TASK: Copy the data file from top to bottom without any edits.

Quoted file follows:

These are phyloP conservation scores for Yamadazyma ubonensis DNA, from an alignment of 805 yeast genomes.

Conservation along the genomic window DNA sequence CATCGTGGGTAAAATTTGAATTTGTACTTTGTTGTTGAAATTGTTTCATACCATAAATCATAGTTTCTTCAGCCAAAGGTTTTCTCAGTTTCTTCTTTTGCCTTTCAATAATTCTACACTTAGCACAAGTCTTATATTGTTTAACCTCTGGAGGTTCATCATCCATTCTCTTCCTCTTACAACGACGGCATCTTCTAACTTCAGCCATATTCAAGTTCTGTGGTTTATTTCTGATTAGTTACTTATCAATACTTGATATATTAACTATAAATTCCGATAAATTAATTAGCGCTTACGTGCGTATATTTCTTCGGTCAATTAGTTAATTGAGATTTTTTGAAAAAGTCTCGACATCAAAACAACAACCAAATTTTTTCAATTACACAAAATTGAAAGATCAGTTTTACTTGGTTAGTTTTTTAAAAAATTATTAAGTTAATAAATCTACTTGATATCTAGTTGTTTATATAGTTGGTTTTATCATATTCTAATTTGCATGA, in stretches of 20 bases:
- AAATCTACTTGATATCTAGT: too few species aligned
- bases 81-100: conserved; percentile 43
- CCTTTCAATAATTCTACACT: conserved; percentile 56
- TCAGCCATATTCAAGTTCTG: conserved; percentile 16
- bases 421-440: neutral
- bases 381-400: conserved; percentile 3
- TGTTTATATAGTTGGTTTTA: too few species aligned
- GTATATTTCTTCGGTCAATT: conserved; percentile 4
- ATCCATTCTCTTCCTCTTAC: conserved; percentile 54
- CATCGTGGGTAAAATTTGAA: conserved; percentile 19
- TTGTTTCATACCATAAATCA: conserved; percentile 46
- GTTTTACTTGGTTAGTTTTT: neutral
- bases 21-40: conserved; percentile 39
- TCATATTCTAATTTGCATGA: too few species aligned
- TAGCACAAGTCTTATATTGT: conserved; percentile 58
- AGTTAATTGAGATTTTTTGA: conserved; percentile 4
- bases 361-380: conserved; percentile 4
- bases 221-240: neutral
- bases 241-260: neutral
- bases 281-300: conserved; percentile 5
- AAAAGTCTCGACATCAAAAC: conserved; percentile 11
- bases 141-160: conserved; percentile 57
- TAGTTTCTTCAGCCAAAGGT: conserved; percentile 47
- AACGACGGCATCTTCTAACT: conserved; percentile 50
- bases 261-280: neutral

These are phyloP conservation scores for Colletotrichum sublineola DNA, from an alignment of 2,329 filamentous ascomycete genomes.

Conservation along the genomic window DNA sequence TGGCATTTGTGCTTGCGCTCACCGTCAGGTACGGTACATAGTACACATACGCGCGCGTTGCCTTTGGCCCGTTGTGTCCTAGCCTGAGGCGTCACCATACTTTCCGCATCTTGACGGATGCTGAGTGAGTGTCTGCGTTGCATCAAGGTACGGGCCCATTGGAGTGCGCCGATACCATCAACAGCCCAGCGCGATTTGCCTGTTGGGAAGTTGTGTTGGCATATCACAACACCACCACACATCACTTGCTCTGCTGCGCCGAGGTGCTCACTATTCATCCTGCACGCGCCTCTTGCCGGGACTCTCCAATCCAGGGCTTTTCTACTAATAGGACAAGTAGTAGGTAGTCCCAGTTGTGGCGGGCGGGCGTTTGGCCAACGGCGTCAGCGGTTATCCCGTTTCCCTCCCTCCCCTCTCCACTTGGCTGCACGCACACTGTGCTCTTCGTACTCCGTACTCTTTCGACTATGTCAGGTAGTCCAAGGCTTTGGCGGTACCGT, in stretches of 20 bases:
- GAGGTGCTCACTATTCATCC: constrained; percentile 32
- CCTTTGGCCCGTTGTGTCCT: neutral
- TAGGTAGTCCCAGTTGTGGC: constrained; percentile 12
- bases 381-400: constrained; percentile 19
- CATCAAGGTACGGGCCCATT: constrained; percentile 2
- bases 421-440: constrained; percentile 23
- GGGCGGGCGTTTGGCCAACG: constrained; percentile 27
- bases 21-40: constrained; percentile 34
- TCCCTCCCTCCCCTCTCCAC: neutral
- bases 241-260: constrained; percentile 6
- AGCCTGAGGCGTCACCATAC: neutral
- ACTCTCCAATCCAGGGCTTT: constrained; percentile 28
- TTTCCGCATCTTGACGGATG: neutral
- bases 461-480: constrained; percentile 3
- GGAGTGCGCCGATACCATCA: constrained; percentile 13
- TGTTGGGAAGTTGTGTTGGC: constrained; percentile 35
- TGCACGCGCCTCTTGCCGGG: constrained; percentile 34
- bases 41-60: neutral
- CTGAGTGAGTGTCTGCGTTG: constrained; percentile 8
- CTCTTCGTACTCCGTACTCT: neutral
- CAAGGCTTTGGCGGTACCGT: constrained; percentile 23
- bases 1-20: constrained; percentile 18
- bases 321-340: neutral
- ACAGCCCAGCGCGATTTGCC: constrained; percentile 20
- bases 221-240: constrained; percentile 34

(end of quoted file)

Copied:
These are phyloP conservation scores for Yamadazyma ubonensis DNA, from an alignment of 805 yeast genomes.

Conservation along the genomic window DNA sequence CATCGTGGGTAAAATTTGAATTTGTACTTTGTTGTTGAAATTGTTTCATACCATAAATCATAGTTTCTTCAGCCAAAGGTTTTCTCAGTTTCTTCTTTTGCCTTTCAATAATTCTACACTTAGCACAAGTCTTATATTGTTTAACCTCTGGAGGTTCATCATCCATTCTCTTCCTCTTACAACGACGGCATCTTCTAACTTCAGCCATATTCAAGTTCTGTGGTTTATTTCTGATTAGTTACTTATCAATACTTGATATATTAACTATAAATTCCGATAAATTAATTAGCGCTTACGTGCGTATATTTCTTCGGTCAATTAGTTAATTGAGATTTTTTGAAAAAGTCTCGACATCAAAACAACAACCAAATTTTTTCAATTACACAAAATTGAAAGATCAGTTTTACTTGGTTAGTTTTTTAAAAAATTATTAAGTTAATAAATCTACTTGATATCTAGTTGTTTATATAGTTGGTTTTATCATATTCTAATTTGCATGA, in stretches of 20 bases:
- AAATCTACTTGATATCTAGT: too few species aligned
- bases 81-100: conserved; percentile 43
- CCTTTCAATAATTCTACACT: conserved; percentile 56
- TCAGCCATATTCAAGTTCTG: conserved; percentile 16
- bases 421-440: neutral
- bases 381-400: conserved; percentile 3
- TGTTTATATAGTTGGTTTTA: too few species aligned
- GTATATTTCTTCGGTCAATT: conserved; percentile 4
- ATCCATTCTCTTCCTCTTAC: conserved; percentile 54
- CATCGTGGGTAAAATTTGAA: conserved; percentile 19
- TTGTTTCATACCATAAATCA: conserved; percentile 46
- GTTTTACTTGGTTAGTTTTT: neutral
- bases 21-40: conserved; percentile 39
- TCATATTCTAATTTGCATGA: too few species aligned
- TAGCACAAGTCTTATATTGT: conserved; percentile 58
- AGTTAATTGAGATTTTTTGA: conserved; percentile 4
- bases 361-380: conserved; percentile 4
- bases 221-240: neutral
- bases 241-260: neutral
- bases 281-300: conserved; percentile 5
- AAAAGTCTCGACATCAAAAC: conserved; percentile 11
- bases 141-160: conserved; percentile 57
- TAGTTTCTTCAGCCAAAGGT: conserved; percentile 47
- AACGACGGCATCTTCTAACT: conserved; percentile 50
- bases 261-280: neutral

These are phyloP conservation scores for Colletotrichum sublineola DNA, from an alignment of 2,329 filamentous ascomycete genomes.

Conservation along the genomic window DNA sequence TGGCATTTGTGCTTGCGCTCACCGTCAGGTACGGTACATAGTACACATACGCGCGCGTTGCCTTTGGCCCGTTGTGTCCTAGCCTGAGGCGTCACCATACTTTCCGCATCTTGACGGATGCTGAGTGAGTGTCTGCGTTGCATCAAGGTACGGGCCCATTGGAGTGCGCCGATACCATCAACAGCCCAGCGCGATTTGCCTGTTGGGAAGTTGTGTTGGCATATCACAACACCACCACACATCACTTGCTCTGCTGCGCCGAGGTGCTCACTATTCATCCTGCACGCGCCTCTTGCCGGGACTCTCCAATCCAGGGCTTTTCTACTAATAGGACAAGTAGTAGGTAGTCCCAGTTGTGGCGGGCGGGCGTTTGGCCAACGGCGTCAGCGGTTATCCCGTTTCCCTCCCTCCCCTCTCCACTTGGCTGCACGCACACTGTGCTCTTCGTACTCCGTACTCTTTCGACTATGTCAGGTAGTCCAAGGCTTTGGCGGTACCGT, in stretches of 20 bases:
- GAGGTGCTCACTATTCATCC: constrained; percentile 32
- CCTTTGGCCCGTTGTGTCCT: neutral
- TAGGTAGTCCCAGTTGTGGC: constrained; percentile 12
- bases 381-400: constrained; percentile 19
- CATCAAGGTACGGGCCCATT: constrained; percentile 2
- bases 421-440: constrained; percentile 23
- GGGCGGGCGTTTGGCCAACG: constrained; percentile 27
- bases 21-40: constrained; percentile 34
- TCCCTCCCTCCCCTCTCCAC: neutral
- bases 241-260: constrained; percentile 6
- AGCCTGAGGCGTCACCATAC: neutral
- ACTCTCCAATCCAGGGCTTT: constrained; percentile 28
- TTTCCGCATCTTGACGGATG: neutral
- bases 461-480: constrained; percentile 3
- GGAGTGCGCCGATACCATCA: constrained; percentile 13
- TGTTGGGAAGTTGTGTTGGC: constrained; percentile 35
- TGCACGCGCCTCTTGCCGGG: constrained; percentile 34
- bases 41-60: neutral
- CTGAGTGAGTGTCTGCGTTG: constrained; percentile 8
- CTCTTCGTACTCCGTACTCT: neutral
- CAAGGCTTTGGCGGTACCGT: constrained; percentile 23
- bases 1-20: constrained; percentile 18
- bases 321-340: neutral
- ACAGCCCAGCGCGATTTGCC: constrained; percentile 20
- bases 221-240: constrained; percentile 34